Pretesting Students to Improve Teaching and Learning

UNCG Author/Contributor (non-UNCG co-authors, if there are any, appear on document)
Stuart D. Allen, Professor (Creator)
The University of North Carolina at Greensboro (UNCG )
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Abstract: The focus of this paper is on developing ways to evaluate teaching performance on a regular basis as a means of improving teaching effectiveness and increasing student learning in the classroom. In particular, this paper shows how an instructor-developed pretest, when given at the start of an introductory economics course as part of a pre- and post-test strategy, can be used as a diagnostic and developmental tool for instructors to assess and improve teaching effectiveness. Evidence of students' deficiencies in basic economic and math or graphing skills has led to making changes in content and delivery to increase students' chances of success in the economics course. In addition, pre- and post-test results can be used to determine which economic concepts are being taught effectively and which areas need improvement. (JEL A2)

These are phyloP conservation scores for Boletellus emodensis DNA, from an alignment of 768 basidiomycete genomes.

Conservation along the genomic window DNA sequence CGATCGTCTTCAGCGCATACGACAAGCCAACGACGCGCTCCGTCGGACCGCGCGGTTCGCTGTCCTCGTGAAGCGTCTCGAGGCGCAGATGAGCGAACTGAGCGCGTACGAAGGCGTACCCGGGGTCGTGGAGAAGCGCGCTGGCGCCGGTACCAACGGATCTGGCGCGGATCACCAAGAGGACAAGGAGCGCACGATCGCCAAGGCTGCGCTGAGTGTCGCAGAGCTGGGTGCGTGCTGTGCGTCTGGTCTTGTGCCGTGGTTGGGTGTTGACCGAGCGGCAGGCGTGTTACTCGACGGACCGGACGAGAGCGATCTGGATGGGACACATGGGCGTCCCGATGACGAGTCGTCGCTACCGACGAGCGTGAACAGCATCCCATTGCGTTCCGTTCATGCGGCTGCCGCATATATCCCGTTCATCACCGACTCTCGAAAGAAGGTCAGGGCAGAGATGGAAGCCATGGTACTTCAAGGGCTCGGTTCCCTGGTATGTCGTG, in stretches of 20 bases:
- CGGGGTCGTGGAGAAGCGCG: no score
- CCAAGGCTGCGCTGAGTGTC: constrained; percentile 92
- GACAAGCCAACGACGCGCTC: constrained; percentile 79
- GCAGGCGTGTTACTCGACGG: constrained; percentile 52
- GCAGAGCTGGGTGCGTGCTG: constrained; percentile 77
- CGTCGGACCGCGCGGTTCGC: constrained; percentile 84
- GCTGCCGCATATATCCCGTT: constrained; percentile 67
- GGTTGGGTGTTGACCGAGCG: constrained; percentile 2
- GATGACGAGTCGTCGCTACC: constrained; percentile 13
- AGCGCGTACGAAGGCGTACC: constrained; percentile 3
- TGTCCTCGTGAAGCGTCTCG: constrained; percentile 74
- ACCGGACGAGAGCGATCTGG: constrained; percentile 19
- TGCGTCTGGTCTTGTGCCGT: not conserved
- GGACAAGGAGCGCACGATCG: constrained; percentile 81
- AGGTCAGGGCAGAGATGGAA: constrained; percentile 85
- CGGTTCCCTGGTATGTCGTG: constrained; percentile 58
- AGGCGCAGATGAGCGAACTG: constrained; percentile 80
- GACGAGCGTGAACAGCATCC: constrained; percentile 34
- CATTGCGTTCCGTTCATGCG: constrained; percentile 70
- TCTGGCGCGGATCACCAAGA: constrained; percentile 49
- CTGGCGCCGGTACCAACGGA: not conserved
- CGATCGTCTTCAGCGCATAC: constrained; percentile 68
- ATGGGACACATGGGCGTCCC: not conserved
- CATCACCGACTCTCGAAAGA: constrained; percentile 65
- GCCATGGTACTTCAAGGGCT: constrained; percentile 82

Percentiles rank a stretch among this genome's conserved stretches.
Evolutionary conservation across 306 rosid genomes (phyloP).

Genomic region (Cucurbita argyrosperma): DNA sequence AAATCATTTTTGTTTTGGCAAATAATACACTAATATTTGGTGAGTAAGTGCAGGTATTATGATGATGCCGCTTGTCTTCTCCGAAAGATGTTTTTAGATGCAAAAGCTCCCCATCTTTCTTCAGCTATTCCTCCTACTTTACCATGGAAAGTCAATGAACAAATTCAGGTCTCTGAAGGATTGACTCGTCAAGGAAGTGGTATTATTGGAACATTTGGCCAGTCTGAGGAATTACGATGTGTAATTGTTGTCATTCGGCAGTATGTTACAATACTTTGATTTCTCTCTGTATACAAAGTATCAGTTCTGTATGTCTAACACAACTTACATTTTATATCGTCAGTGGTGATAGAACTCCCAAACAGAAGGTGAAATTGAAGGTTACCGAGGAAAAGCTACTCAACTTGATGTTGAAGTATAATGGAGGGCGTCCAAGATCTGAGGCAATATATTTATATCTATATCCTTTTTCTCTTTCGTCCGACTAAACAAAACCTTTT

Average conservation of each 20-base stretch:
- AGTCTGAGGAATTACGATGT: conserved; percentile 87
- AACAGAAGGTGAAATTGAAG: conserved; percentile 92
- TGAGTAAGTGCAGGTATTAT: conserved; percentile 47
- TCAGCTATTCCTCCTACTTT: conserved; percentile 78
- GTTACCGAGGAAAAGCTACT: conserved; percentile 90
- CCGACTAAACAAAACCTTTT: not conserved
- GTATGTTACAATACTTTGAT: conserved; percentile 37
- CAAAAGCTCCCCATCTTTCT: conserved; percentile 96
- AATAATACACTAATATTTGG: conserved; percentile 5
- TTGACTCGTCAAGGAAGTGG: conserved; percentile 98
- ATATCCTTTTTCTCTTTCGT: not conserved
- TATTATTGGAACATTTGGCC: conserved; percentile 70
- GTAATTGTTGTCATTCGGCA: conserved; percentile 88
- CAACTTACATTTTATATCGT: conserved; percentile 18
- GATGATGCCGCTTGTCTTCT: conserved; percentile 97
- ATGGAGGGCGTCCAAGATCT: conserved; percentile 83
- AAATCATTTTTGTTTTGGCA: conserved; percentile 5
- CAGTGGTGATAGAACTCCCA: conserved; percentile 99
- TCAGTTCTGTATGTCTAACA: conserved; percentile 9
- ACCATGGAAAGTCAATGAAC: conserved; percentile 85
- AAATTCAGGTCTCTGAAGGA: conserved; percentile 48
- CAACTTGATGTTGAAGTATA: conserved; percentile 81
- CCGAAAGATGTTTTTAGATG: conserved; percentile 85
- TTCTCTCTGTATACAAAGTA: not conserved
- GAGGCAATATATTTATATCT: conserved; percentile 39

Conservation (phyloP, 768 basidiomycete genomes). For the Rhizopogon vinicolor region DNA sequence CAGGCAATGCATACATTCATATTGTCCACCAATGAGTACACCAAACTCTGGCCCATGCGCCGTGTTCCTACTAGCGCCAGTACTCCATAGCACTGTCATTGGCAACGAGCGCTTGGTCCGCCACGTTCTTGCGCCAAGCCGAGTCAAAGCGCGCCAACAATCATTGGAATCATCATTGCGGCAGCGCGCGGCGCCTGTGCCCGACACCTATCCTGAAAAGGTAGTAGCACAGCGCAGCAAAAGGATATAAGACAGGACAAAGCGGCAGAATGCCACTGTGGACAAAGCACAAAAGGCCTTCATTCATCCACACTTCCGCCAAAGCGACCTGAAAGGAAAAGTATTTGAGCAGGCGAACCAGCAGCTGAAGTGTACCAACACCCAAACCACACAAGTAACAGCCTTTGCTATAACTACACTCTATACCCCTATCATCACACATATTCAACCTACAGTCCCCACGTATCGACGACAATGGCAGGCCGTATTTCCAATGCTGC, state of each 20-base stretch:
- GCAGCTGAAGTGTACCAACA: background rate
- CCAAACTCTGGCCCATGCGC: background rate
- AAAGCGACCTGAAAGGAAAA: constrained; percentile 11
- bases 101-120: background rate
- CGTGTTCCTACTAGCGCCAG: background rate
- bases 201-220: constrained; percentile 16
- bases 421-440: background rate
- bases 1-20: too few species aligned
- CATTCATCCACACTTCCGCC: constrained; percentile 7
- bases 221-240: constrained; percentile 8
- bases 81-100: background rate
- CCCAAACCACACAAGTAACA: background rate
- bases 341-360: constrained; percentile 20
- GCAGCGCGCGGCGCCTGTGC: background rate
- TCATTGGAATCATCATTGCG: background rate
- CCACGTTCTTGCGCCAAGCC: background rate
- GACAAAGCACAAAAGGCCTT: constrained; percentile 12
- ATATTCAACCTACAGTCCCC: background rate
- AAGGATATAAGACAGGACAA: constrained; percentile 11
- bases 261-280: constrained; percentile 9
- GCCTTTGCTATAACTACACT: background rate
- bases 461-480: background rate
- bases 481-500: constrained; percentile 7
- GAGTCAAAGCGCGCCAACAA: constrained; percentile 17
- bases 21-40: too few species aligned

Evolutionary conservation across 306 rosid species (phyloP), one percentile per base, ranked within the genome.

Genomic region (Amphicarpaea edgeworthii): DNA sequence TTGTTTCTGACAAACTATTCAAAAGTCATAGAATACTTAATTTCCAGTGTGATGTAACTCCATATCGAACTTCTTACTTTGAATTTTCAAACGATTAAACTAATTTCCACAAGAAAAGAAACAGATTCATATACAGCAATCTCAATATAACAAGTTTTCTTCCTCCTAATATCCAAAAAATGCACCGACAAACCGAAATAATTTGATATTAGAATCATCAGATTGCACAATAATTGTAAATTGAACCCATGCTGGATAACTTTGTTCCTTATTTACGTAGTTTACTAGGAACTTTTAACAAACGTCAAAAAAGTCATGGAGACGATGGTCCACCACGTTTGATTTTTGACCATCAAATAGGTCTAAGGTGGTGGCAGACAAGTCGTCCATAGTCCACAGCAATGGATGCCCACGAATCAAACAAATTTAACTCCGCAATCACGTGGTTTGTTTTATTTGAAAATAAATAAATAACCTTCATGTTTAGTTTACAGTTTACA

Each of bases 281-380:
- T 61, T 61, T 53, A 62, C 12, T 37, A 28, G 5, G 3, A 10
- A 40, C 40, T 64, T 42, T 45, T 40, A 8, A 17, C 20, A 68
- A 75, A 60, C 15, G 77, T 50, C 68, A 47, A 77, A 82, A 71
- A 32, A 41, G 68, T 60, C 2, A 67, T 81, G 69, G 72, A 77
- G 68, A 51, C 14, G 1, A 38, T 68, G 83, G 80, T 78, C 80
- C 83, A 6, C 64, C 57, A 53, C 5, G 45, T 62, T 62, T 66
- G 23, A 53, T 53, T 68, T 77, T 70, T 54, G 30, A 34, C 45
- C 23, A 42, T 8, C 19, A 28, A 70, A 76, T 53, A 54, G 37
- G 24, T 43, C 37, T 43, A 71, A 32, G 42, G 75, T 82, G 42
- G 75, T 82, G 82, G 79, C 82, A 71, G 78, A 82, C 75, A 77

Additional Information

International Advances in Economic Research, Volume 6, Number 1, February 2000, 100-112.
Language: English
Date: 2000
Economics education, Pretesting, Learning outcomes

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